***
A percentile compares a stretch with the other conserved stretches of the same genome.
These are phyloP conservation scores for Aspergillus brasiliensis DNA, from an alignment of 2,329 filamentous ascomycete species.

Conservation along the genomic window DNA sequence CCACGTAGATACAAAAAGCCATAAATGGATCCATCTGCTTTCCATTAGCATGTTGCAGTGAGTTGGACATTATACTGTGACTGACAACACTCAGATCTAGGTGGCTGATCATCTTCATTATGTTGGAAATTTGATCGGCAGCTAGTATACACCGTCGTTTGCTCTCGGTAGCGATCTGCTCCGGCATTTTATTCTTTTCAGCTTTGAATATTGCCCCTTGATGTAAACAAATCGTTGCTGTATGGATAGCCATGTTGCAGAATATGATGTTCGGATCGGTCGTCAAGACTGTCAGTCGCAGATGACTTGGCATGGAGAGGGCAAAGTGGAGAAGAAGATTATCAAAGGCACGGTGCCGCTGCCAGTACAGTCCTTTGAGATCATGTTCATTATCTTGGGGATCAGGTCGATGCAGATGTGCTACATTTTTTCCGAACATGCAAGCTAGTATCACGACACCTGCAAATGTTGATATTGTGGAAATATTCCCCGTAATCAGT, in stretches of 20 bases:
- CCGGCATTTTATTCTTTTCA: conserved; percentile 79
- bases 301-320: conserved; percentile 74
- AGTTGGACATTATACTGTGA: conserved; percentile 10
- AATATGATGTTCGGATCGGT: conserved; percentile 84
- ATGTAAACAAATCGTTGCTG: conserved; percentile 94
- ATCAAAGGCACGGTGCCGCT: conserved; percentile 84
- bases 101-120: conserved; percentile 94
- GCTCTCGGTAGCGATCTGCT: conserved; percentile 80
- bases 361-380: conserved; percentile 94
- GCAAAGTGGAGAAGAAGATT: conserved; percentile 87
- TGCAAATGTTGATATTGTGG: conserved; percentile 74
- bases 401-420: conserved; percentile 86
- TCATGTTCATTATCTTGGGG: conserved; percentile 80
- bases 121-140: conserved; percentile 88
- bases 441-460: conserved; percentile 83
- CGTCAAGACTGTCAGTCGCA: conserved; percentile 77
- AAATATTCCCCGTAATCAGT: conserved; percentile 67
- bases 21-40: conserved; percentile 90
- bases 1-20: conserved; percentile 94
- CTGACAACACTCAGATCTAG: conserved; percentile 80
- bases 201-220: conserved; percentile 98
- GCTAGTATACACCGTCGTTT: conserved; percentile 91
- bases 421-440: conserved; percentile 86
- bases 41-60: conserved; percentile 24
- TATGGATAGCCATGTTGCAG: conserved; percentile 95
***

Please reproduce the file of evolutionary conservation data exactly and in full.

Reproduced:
A percentile compares a stretch with the other conserved stretches of the same genome.
These are phyloP conservation scores for Aspergillus brasiliensis DNA, from an alignment of 2,329 filamentous ascomycete species.

Conservation along the genomic window DNA sequence CCACGTAGATACAAAAAGCCATAAATGGATCCATCTGCTTTCCATTAGCATGTTGCAGTGAGTTGGACATTATACTGTGACTGACAACACTCAGATCTAGGTGGCTGATCATCTTCATTATGTTGGAAATTTGATCGGCAGCTAGTATACACCGTCGTTTGCTCTCGGTAGCGATCTGCTCCGGCATTTTATTCTTTTCAGCTTTGAATATTGCCCCTTGATGTAAACAAATCGTTGCTGTATGGATAGCCATGTTGCAGAATATGATGTTCGGATCGGTCGTCAAGACTGTCAGTCGCAGATGACTTGGCATGGAGAGGGCAAAGTGGAGAAGAAGATTATCAAAGGCACGGTGCCGCTGCCAGTACAGTCCTTTGAGATCATGTTCATTATCTTGGGGATCAGGTCGATGCAGATGTGCTACATTTTTTCCGAACATGCAAGCTAGTATCACGACACCTGCAAATGTTGATATTGTGGAAATATTCCCCGTAATCAGT, in stretches of 20 bases:
- CCGGCATTTTATTCTTTTCA: conserved; percentile 79
- bases 301-320: conserved; percentile 74
- AGTTGGACATTATACTGTGA: conserved; percentile 10
- AATATGATGTTCGGATCGGT: conserved; percentile 84
- ATGTAAACAAATCGTTGCTG: conserved; percentile 94
- ATCAAAGGCACGGTGCCGCT: conserved; percentile 84
- bases 101-120: conserved; percentile 94
- GCTCTCGGTAGCGATCTGCT: conserved; percentile 80
- bases 361-380: conserved; percentile 94
- GCAAAGTGGAGAAGAAGATT: conserved; percentile 87
- TGCAAATGTTGATATTGTGG: conserved; percentile 74
- bases 401-420: conserved; percentile 86
- TCATGTTCATTATCTTGGGG: conserved; percentile 80
- bases 121-140: conserved; percentile 88
- bases 441-460: conserved; percentile 83
- CGTCAAGACTGTCAGTCGCA: conserved; percentile 77
- AAATATTCCCCGTAATCAGT: conserved; percentile 67
- bases 21-40: conserved; percentile 90
- bases 1-20: conserved; percentile 94
- CTGACAACACTCAGATCTAG: conserved; percentile 80
- bases 201-220: conserved; percentile 98
- GCTAGTATACACCGTCGTTT: conserved; percentile 91
- bases 421-440: conserved; percentile 86
- bases 41-60: conserved; percentile 24
- TATGGATAGCCATGTTGCAG: conserved; percentile 95